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Liberal advances can trigger conservative counterattacks. That's what struck my town of Charleston, West Virginia, in 1974. A violent fundamentalist uprising against "godless textbooks" brought bombings, shootings and raging brawls, sending "religious right" preachers to jail and prison.
It happened in a period when religious conservatives were fighting back against the liberal upheaval of the turbulent 1960s. That upheaval included a rise of multiculturalism and inclusion of more minority voices alongside those of the white majority. Eventually, school textbooks were revised to include minority concerns, which hadn't received much attention previously. This triggered an Appalachian evangelical backlash.
Rock-throwing mobs forced schools to close. Two schools and the board of education office were bombed. Two people were shot. Coal miners struck to support the religious protest. Ku Klux Klansmen and right-wing kooks flocked to Charleston. Some residents tried to form a separate county. A preacher and his followers discussed murdering families who wouldn't join a school boycott. The minister finally went to prison.
During this nightmare, Charleston acquired a national image somewhat like Dayton, Tennessee, home of the "Scopes monkey trial," the 1925 clash over evolution.
Ironically, the whole Kanawha County insurrection was pointless, because the schoolbooks were just routine texts. Their sins existed only in the fevered imagination of the zealots.
The uprising began when the Reverend Charles Meadows went before the legislature in 1969 to demand a return of the death penalty. He testified that he would "be glad to pull the switch myself" at executions.
Then he attacked sex education in Kanawha schools. He rented an arena and invited "Bible-believing Christians" to a rally against the "pornography" of sex education. Committees were formed. A movement grew.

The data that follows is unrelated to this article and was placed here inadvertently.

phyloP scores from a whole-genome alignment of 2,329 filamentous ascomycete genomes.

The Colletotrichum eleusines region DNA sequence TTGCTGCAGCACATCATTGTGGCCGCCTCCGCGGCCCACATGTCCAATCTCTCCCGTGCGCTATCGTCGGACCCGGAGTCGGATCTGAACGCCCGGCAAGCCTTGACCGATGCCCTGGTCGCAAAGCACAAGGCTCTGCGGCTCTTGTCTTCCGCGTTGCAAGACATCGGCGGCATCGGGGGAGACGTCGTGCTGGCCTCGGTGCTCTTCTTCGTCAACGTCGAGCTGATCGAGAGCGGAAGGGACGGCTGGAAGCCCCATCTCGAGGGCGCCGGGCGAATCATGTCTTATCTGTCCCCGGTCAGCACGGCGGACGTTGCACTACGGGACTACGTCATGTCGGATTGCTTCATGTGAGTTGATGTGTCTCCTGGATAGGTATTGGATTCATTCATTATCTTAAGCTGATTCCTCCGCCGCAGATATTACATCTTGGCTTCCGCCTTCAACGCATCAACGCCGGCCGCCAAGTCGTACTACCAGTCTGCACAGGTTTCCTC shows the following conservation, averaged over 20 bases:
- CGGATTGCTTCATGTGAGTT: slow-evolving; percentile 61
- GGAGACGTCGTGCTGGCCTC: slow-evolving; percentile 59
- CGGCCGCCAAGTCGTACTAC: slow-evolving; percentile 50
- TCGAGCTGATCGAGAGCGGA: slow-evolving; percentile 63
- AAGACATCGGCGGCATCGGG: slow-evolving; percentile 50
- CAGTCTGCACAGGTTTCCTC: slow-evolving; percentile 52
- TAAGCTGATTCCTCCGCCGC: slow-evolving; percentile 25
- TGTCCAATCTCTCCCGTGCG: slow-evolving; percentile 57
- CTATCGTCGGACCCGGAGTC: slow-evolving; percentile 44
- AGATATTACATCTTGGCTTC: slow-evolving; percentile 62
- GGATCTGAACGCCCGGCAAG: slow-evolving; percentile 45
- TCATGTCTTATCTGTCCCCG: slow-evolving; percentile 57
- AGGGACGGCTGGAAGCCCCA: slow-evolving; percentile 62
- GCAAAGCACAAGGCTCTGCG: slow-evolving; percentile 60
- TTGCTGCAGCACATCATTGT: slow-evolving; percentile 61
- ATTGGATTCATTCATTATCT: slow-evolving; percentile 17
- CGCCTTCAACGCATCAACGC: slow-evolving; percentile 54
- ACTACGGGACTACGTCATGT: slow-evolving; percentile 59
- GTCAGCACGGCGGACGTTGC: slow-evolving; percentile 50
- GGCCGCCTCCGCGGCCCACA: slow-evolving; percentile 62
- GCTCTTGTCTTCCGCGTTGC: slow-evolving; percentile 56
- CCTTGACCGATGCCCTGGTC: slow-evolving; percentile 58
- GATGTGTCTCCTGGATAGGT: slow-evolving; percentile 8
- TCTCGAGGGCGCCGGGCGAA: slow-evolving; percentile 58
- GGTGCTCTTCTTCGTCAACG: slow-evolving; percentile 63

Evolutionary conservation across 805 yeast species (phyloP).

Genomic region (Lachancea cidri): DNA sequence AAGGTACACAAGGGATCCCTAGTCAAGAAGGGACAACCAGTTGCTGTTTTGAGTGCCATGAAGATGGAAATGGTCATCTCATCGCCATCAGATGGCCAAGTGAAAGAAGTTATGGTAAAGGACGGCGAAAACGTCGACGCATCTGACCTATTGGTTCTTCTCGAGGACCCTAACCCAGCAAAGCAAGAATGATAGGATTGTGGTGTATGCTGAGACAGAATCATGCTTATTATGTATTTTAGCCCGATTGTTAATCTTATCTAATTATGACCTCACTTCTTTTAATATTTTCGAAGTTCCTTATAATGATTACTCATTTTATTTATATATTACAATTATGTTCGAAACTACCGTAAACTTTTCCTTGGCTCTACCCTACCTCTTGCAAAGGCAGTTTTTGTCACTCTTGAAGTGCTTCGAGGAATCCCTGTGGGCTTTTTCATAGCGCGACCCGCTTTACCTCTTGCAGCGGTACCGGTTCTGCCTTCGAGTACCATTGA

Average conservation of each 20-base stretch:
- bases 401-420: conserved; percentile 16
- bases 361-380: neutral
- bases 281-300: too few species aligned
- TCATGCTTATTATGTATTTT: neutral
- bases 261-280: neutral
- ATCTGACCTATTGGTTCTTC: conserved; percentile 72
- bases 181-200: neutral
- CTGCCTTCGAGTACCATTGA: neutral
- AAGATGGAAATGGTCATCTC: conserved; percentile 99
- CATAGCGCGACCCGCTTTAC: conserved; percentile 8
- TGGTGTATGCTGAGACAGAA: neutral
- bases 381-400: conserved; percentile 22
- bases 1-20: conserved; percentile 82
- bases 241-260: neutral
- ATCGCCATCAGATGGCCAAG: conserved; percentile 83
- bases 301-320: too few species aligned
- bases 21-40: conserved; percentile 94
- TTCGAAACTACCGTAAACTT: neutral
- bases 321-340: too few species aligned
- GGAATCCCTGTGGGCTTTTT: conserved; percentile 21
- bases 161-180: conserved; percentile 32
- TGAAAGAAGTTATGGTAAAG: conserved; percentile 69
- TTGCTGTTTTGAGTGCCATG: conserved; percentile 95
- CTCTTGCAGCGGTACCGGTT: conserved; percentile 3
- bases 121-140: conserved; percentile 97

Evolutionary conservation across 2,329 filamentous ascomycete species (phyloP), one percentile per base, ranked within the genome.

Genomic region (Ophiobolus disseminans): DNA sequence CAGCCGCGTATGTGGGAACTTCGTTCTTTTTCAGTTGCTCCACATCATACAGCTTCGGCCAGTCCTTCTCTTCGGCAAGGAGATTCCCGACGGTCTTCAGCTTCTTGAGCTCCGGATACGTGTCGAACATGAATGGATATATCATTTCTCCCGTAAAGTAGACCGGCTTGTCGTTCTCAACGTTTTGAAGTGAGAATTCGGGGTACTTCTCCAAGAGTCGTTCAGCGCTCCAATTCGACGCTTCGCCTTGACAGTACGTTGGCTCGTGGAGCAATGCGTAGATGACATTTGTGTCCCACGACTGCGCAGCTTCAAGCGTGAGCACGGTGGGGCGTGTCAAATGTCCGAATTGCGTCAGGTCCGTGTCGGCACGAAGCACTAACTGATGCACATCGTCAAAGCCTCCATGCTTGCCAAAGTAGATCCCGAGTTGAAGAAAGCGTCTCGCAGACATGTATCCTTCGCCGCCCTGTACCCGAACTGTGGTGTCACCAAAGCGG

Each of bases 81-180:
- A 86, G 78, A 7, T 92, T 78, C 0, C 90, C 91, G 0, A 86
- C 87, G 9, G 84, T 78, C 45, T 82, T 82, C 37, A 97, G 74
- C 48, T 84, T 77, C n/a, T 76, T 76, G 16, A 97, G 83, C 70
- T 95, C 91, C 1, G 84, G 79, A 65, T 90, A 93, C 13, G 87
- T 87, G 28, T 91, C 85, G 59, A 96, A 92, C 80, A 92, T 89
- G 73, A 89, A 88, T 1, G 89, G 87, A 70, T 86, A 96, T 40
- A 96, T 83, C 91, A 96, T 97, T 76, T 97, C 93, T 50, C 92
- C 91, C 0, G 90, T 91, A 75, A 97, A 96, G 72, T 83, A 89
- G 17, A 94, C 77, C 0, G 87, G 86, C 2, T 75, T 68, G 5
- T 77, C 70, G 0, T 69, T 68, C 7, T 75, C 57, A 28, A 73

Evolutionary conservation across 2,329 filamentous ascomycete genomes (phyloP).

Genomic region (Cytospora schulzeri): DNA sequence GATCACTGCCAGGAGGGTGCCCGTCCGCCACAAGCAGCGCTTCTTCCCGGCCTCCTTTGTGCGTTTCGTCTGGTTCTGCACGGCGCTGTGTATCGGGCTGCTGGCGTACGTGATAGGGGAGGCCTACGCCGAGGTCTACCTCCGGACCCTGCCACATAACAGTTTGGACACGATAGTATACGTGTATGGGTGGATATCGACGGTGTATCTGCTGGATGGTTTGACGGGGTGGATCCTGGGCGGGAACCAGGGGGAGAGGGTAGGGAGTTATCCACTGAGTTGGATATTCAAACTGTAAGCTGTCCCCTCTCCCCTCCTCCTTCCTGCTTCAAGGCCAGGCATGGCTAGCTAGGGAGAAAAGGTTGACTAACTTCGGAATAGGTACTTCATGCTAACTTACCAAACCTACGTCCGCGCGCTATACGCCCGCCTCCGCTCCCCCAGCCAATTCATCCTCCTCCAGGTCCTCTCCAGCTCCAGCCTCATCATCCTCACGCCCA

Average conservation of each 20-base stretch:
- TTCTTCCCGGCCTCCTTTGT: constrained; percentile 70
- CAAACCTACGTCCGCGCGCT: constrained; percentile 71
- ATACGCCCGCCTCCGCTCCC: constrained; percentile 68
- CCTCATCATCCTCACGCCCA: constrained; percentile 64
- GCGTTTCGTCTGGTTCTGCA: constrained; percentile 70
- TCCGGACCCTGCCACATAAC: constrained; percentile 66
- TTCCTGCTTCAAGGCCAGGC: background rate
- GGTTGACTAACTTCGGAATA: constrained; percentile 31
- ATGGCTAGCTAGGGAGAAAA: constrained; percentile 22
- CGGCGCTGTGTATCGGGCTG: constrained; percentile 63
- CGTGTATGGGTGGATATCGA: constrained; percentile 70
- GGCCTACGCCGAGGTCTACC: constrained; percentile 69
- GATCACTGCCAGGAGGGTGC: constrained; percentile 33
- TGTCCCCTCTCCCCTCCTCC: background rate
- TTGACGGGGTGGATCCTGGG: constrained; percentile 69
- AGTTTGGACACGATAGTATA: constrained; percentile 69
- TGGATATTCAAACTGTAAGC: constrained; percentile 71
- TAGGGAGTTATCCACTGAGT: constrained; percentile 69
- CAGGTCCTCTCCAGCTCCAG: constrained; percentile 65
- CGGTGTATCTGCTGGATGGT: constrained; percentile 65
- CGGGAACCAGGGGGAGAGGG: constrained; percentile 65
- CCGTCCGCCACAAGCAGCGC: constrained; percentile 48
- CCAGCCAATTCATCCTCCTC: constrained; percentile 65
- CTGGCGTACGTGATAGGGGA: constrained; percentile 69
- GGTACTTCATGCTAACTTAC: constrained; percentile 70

Alice Moore, wife of a born-again pastor, became the movement's candidate for the school board in 1970. She said sex education was part of a "humanistic, atheistic attack on God." Church groups poured money into her campaign. She won and became the board's ayatollah, supporting Bibles for students and expulsion of pregnant girls.
Moore's moralizing had minor effect until 1974, when new textbooks were up for adoption. She denounced the books as "godless," citing chapters and passages featuring minority dissidents. A protest grew. Twenty-seven fundamentalist clergymen called the texts "immoral and indecent." (Rascals like me hunted for indecency in the books, but found only ordinary school topics.)
On the night of the adoption vote, a thousand protesters surrounded the board office. Despite this menace, members voted three-to-two for the books. Afterward, a group called Christian American Parents picketed stores owned by approving board members.
When school opened, evangelists urged "true Christians" to keep their children home. Attendance fell twenty percent - more so in the poor eastern end of the county. The Rev. Marvin Horan led a rally of two thousand protesters. Mobs surrounded schools and blockaded school bus garages. Teachers were threatened. So were families who didn't join the boycott.
During a school board meeting, several beefy protesters moved to the front of the chamber, surrounded board members, and shouted "Jew-lover, n-word-lover, Hitler-lover." They beat the school superintendent and three board members before order was restored.
About 3,500 coal miners went on strike against the texts, and began picketing Charleston industries. Flying rocks, screams and danger were constant. Frightened people in eastern Kanawha began carrying pistols. Many school buses couldn't run -- and then textbook pickets halted city buses, leaving eleven thousand low-income Kanawha Valley people without transportation.
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